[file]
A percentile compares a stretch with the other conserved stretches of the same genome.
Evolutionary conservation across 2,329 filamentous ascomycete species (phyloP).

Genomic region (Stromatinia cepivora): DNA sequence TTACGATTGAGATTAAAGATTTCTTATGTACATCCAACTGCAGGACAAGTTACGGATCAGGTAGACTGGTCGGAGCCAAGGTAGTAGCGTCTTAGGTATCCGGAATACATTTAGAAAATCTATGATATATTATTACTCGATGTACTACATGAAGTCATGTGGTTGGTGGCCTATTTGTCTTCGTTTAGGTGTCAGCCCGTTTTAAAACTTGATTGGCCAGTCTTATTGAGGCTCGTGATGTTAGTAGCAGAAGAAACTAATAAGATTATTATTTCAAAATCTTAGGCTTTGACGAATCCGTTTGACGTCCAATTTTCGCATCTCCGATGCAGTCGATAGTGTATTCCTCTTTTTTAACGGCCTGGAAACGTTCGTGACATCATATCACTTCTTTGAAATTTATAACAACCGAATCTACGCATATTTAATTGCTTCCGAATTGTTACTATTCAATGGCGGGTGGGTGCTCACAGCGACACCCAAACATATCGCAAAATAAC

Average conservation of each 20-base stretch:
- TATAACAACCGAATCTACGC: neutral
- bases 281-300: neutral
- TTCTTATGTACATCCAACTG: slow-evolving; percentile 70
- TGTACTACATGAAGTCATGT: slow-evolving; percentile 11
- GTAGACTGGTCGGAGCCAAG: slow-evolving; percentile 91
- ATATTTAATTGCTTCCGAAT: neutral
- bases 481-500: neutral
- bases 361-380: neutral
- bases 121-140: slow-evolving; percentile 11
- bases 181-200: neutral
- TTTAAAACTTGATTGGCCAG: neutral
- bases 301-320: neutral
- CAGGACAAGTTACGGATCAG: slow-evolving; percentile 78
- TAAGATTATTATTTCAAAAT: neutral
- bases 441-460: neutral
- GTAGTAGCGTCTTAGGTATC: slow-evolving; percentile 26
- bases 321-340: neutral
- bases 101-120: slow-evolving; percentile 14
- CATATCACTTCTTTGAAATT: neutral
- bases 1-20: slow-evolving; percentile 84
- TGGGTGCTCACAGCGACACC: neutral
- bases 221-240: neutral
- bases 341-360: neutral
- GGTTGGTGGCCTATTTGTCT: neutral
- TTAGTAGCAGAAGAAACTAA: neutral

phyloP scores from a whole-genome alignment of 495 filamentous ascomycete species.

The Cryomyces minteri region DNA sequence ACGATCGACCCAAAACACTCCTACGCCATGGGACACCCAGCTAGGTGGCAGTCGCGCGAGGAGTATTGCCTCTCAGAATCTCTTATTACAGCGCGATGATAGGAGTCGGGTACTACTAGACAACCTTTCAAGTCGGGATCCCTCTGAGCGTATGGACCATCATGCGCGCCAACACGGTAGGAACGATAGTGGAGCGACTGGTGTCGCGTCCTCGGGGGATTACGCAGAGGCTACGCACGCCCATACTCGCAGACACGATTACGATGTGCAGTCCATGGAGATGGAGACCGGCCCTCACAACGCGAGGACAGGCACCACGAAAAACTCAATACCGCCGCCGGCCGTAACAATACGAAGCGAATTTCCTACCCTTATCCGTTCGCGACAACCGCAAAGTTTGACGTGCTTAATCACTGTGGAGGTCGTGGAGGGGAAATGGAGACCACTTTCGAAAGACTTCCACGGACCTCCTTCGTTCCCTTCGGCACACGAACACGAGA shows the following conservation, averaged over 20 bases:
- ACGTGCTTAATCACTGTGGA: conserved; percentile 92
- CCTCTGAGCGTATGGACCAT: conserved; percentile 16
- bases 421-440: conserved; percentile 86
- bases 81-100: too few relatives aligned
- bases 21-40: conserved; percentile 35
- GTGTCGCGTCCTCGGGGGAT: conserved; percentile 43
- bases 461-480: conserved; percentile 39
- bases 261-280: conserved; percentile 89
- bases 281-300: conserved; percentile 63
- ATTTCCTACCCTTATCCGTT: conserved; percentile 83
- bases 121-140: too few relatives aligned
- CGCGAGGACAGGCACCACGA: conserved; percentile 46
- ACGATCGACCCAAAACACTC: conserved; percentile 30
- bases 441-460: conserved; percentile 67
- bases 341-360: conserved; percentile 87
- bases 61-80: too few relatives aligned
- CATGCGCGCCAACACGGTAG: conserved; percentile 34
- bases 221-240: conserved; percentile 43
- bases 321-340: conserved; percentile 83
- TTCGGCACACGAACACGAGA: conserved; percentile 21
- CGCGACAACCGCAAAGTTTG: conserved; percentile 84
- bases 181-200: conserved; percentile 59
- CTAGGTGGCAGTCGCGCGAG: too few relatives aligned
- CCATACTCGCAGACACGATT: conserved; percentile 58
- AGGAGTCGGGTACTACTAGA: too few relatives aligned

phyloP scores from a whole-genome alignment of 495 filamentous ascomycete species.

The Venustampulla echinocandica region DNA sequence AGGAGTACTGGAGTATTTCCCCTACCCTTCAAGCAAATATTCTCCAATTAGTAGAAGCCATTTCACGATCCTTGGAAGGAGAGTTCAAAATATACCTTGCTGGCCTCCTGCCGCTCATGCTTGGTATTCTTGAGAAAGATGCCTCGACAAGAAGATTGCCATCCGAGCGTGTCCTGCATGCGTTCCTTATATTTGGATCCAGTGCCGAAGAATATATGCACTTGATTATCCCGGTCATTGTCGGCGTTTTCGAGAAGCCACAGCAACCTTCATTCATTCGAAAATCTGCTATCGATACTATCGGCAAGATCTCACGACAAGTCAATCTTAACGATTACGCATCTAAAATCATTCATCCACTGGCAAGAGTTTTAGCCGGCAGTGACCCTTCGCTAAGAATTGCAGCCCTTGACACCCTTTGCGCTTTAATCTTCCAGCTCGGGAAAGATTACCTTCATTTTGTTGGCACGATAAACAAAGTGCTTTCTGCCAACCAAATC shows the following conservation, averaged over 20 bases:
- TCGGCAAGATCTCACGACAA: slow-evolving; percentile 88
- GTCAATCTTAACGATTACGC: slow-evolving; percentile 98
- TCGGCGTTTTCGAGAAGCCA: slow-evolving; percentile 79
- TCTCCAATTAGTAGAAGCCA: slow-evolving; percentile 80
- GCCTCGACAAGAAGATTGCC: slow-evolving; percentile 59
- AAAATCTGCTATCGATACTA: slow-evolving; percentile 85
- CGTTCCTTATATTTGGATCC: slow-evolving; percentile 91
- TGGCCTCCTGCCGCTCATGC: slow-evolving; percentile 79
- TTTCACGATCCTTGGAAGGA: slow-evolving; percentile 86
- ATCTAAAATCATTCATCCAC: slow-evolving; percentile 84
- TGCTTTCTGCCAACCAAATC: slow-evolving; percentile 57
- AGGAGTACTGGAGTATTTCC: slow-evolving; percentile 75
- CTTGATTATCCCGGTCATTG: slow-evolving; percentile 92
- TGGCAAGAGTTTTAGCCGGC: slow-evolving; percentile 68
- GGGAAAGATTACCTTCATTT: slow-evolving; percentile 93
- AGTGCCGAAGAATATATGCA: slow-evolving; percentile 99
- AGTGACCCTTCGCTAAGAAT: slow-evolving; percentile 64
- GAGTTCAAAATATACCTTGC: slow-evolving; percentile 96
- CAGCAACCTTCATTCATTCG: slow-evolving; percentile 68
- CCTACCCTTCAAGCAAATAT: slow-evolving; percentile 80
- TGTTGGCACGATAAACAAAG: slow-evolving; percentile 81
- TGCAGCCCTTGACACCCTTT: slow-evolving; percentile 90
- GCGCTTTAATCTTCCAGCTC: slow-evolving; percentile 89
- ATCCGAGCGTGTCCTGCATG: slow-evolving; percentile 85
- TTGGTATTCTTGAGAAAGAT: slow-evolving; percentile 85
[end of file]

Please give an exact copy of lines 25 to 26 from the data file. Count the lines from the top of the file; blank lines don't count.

- TGGGTGCTCACAGCGACACC: neutral
- bases 221-240: neutral